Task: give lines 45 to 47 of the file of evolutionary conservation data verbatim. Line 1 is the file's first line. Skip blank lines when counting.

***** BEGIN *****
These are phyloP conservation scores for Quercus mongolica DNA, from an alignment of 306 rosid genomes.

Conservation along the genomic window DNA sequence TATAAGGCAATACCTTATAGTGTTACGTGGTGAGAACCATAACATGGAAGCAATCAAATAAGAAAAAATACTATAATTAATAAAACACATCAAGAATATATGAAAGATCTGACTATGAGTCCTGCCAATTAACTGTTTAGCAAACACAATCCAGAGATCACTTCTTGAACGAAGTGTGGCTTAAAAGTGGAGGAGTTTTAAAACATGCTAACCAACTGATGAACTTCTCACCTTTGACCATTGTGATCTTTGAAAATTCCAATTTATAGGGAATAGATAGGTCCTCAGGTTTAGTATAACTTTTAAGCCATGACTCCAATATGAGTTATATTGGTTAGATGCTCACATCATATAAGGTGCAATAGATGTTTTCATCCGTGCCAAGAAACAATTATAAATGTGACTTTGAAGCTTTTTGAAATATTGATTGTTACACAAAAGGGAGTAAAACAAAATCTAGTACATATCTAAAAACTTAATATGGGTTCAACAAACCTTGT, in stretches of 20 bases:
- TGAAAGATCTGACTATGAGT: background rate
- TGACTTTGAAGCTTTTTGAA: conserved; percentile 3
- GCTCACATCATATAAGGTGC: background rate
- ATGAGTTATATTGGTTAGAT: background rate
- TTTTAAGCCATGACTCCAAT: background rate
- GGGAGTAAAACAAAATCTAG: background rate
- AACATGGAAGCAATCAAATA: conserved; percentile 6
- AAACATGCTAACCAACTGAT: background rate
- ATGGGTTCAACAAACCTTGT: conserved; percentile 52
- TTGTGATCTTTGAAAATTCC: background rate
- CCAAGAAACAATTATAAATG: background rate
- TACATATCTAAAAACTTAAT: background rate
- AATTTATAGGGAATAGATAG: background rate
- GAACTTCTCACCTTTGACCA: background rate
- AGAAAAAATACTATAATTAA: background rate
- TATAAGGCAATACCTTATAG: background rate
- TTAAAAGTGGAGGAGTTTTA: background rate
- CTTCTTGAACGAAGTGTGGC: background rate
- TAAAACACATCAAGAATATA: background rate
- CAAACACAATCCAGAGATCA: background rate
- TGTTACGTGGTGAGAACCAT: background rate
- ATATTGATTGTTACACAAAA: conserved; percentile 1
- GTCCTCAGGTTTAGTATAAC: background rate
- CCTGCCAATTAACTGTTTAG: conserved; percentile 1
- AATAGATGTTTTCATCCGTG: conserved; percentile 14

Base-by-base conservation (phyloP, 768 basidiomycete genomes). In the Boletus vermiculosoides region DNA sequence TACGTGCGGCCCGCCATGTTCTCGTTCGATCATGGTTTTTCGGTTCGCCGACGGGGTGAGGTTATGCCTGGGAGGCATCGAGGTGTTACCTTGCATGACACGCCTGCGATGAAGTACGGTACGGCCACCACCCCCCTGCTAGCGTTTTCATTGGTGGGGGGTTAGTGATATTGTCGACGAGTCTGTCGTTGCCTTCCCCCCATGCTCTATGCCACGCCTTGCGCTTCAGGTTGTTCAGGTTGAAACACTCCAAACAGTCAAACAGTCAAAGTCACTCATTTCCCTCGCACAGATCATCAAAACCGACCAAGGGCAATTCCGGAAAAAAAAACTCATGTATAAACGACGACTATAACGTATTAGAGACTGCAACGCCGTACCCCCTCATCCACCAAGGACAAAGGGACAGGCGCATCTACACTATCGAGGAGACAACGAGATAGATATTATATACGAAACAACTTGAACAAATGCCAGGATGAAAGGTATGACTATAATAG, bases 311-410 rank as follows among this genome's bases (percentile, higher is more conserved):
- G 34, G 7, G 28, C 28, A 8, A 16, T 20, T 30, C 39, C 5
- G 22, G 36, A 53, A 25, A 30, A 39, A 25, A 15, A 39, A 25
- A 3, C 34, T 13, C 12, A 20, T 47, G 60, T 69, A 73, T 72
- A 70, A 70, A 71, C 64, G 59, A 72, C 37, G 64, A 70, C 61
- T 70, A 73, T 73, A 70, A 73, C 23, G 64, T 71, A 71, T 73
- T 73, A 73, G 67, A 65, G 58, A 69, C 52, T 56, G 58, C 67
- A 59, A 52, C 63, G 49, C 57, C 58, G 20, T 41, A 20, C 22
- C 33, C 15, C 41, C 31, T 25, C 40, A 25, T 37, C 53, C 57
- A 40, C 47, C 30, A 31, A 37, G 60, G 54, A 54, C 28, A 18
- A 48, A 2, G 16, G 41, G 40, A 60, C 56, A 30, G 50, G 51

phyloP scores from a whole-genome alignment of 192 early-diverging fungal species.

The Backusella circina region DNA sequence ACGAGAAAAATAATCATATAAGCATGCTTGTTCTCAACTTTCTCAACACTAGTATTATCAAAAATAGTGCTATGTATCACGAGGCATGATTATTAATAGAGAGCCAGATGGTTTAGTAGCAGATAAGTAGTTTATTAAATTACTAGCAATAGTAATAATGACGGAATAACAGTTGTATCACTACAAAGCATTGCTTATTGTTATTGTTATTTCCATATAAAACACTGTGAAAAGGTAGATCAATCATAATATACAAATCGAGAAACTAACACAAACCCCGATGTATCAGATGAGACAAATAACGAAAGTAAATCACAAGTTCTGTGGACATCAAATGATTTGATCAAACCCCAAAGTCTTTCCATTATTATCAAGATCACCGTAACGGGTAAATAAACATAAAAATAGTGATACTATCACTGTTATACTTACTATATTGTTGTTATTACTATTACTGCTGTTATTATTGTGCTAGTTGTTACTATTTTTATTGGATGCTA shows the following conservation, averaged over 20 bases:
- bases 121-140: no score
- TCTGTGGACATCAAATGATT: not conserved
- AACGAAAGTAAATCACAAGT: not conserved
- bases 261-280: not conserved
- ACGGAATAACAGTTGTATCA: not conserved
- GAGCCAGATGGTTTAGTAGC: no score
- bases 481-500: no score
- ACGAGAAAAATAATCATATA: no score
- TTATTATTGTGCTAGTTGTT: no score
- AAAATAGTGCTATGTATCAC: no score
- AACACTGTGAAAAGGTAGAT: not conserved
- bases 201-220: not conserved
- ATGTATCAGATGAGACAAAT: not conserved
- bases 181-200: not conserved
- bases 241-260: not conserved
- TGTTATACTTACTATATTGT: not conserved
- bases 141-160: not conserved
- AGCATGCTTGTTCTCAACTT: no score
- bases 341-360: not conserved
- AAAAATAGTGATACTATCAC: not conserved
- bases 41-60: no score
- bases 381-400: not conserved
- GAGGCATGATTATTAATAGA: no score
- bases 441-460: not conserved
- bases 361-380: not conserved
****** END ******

- ACGGAATAACAGTTGTATCA: not conserved
- GAGCCAGATGGTTTAGTAGC: no score
- bases 481-500: no score